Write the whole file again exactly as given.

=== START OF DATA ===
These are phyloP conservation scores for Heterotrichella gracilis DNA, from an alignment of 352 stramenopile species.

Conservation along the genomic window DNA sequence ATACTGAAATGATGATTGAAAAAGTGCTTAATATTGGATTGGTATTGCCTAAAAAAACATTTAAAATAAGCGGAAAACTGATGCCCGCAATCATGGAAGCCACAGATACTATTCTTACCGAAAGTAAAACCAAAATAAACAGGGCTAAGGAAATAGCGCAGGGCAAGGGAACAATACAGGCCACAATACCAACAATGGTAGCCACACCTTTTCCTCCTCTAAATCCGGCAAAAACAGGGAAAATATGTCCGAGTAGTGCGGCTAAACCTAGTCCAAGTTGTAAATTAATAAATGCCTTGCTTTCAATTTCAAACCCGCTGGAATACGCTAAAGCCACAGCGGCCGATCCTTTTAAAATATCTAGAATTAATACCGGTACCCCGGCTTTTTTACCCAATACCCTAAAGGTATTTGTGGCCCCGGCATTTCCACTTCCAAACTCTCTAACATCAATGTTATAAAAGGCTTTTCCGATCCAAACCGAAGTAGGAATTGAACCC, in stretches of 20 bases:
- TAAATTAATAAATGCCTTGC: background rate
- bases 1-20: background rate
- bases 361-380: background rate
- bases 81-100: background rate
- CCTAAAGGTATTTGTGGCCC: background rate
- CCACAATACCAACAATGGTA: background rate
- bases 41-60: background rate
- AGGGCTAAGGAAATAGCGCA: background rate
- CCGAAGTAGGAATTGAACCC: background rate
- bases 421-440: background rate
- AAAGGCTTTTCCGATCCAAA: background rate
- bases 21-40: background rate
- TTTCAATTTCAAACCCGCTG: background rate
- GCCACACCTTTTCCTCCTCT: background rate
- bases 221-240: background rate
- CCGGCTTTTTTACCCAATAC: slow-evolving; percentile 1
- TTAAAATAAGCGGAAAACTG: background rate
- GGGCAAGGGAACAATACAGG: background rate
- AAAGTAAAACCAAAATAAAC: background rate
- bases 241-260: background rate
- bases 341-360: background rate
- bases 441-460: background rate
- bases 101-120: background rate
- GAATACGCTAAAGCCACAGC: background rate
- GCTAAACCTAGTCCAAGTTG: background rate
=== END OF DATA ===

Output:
These are phyloP conservation scores for Heterotrichella gracilis DNA, from an alignment of 352 stramenopile species.

Conservation along the genomic window DNA sequence ATACTGAAATGATGATTGAAAAAGTGCTTAATATTGGATTGGTATTGCCTAAAAAAACATTTAAAATAAGCGGAAAACTGATGCCCGCAATCATGGAAGCCACAGATACTATTCTTACCGAAAGTAAAACCAAAATAAACAGGGCTAAGGAAATAGCGCAGGGCAAGGGAACAATACAGGCCACAATACCAACAATGGTAGCCACACCTTTTCCTCCTCTAAATCCGGCAAAAACAGGGAAAATATGTCCGAGTAGTGCGGCTAAACCTAGTCCAAGTTGTAAATTAATAAATGCCTTGCTTTCAATTTCAAACCCGCTGGAATACGCTAAAGCCACAGCGGCCGATCCTTTTAAAATATCTAGAATTAATACCGGTACCCCGGCTTTTTTACCCAATACCCTAAAGGTATTTGTGGCCCCGGCATTTCCACTTCCAAACTCTCTAACATCAATGTTATAAAAGGCTTTTCCGATCCAAACCGAAGTAGGAATTGAACCC, in stretches of 20 bases:
- TAAATTAATAAATGCCTTGC: background rate
- bases 1-20: background rate
- bases 361-380: background rate
- bases 81-100: background rate
- CCTAAAGGTATTTGTGGCCC: background rate
- CCACAATACCAACAATGGTA: background rate
- bases 41-60: background rate
- AGGGCTAAGGAAATAGCGCA: background rate
- CCGAAGTAGGAATTGAACCC: background rate
- bases 421-440: background rate
- AAAGGCTTTTCCGATCCAAA: background rate
- bases 21-40: background rate
- TTTCAATTTCAAACCCGCTG: background rate
- GCCACACCTTTTCCTCCTCT: background rate
- bases 221-240: background rate
- CCGGCTTTTTTACCCAATAC: slow-evolving; percentile 1
- TTAAAATAAGCGGAAAACTG: background rate
- GGGCAAGGGAACAATACAGG: background rate
- AAAGTAAAACCAAAATAAAC: background rate
- bases 241-260: background rate
- bases 341-360: background rate
- bases 441-460: background rate
- bases 101-120: background rate
- GAATACGCTAAAGCCACAGC: background rate
- GCTAAACCTAGTCCAAGTTG: background rate